- Associated Press - Tuesday, September 28, 2010

NEWPORT, WALES (AP) - You can count on Johnny Miller to be impartial at the Ryder Cup as an analyst for NBC Sports.

American or European, he can get under anyone’s skin.

As great as he was as a player _ Miller will tell you that himself _ he only played in the Ryder Cup twice. Still, he has managed to become a big part of the event through commentary that is always blunt, sometimes shocking, usually accurate.

Even some of his victims agree with that.

“I like a lot of what he does,” Justin Leonard said last week. “It can be a little too critical. I’m sure most guys on tour would say the same thing. We don’t want anyone saying we choked. We know we did. We just don’t want to hear anyone else say we did.”

Leonard says he is not a “Johnny basher,” even though few other player were bashed worse.

“My hunch is that Justin needs to go home and watch it on television,” Miller blurted out in 1999 when Leonard and Hal Sutton were losing a fourballs match Saturday afternoon at Brookline.

That remains among the most famous of the “Johnny moments,” and there have been plenty over the years. Like the time he said Craig Parry’s swing would make Ben Hogan puke. And remember, Miller is the first analyst to introduce the word “choke” into the golf broadcast, a word players don’t even like hearing in conversation.

And there might be plenty of that going on this week at Celtic Manor.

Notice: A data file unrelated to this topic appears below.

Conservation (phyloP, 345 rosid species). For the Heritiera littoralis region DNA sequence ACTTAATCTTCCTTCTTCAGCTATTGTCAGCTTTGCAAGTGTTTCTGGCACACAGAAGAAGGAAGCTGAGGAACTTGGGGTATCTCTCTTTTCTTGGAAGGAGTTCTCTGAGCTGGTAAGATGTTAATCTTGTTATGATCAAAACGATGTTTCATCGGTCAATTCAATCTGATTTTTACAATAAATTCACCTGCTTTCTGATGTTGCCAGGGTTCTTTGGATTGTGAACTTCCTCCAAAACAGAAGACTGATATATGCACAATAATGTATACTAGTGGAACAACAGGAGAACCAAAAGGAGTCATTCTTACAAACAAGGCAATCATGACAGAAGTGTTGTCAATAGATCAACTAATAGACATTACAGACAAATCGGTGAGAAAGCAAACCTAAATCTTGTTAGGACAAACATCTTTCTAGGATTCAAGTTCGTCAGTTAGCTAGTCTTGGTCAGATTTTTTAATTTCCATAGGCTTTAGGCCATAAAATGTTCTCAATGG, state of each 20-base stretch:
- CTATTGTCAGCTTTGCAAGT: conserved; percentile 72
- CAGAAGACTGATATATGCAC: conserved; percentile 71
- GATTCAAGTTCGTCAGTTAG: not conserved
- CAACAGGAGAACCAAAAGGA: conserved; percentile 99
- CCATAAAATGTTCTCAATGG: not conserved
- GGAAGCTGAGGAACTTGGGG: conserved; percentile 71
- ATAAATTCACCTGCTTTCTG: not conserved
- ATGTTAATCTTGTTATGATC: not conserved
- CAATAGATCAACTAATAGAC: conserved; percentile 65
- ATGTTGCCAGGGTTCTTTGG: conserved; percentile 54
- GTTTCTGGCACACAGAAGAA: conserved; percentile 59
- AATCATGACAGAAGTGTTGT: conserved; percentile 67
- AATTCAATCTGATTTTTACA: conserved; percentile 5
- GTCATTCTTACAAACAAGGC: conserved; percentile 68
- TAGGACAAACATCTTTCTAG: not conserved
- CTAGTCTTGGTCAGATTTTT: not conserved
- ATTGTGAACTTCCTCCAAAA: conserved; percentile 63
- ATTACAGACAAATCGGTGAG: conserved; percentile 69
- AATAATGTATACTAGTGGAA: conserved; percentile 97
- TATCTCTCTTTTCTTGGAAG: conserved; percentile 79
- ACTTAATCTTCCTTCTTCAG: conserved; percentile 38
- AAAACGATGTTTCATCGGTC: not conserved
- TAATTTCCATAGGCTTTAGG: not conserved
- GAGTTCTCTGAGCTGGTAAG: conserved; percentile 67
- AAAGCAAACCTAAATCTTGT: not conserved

Miller will be in the booth for the 10th straight Ryder Cup, and he began warming up last week during a conference call. That’s when he said Tiger Woods hasn’t been able to lead the team, neither has Phil Mickelson and Jim Furyk has been “less than so-so.”

It’s the Miller way. It’s all he knows.

“Not a lot of announcers are willing to let it go,” Miller said. “When you let it go, like in car racing when you push down on the accelerator, you’re going to spin out a few times. The bottom line is I’m not a careful announcer. If I have a legacy when I retire, it’s that I really was the first announcer willing to say a few things that make people go, ‘Wow.’”

Ian Poulter didn’t exactly say, “Wow.” He used a British euphemism that can’t be repeated here.

Poulter was finishing up a 69 in the third round of the BMW Championship to stay in contention when Miller noted, “You know, he’s not a very good ball-striker.”

The spunky Englishman fought back on Twitter.

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